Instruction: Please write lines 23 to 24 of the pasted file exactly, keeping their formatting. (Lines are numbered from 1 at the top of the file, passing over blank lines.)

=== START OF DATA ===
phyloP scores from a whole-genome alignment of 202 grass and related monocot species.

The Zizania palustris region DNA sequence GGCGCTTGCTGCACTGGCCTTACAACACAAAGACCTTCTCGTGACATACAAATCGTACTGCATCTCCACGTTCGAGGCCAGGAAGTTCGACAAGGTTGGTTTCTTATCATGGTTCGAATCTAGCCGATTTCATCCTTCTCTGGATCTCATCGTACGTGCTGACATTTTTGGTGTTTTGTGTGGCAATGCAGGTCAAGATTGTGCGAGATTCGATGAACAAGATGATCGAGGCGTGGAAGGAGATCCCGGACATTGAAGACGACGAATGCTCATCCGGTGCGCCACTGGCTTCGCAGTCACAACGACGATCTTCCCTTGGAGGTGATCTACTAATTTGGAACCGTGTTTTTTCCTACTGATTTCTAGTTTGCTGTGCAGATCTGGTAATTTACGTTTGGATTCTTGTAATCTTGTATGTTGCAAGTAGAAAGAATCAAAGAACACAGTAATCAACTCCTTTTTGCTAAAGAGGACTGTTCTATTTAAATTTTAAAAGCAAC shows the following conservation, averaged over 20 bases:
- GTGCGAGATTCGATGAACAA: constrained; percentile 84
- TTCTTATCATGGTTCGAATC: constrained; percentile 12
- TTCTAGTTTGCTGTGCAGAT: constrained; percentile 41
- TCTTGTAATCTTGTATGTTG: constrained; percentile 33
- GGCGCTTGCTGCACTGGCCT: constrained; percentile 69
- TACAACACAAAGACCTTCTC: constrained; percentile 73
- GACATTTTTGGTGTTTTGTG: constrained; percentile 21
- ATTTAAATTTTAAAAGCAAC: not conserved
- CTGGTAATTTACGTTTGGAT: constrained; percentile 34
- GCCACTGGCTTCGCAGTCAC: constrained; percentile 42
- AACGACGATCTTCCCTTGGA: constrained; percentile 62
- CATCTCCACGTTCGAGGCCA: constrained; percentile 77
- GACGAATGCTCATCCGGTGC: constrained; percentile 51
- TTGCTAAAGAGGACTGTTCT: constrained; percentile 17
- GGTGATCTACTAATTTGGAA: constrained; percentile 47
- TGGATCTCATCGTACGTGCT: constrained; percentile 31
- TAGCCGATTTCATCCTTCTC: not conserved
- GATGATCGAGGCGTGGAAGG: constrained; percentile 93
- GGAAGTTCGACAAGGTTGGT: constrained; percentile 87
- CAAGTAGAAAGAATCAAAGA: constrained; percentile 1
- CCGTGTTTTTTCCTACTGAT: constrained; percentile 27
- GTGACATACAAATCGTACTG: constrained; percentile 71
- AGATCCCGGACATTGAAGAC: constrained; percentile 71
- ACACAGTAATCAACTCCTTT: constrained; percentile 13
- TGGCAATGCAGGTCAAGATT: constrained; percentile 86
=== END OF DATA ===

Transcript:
- CCGTGTTTTTTCCTACTGAT: constrained; percentile 27
- GTGACATACAAATCGTACTG: constrained; percentile 71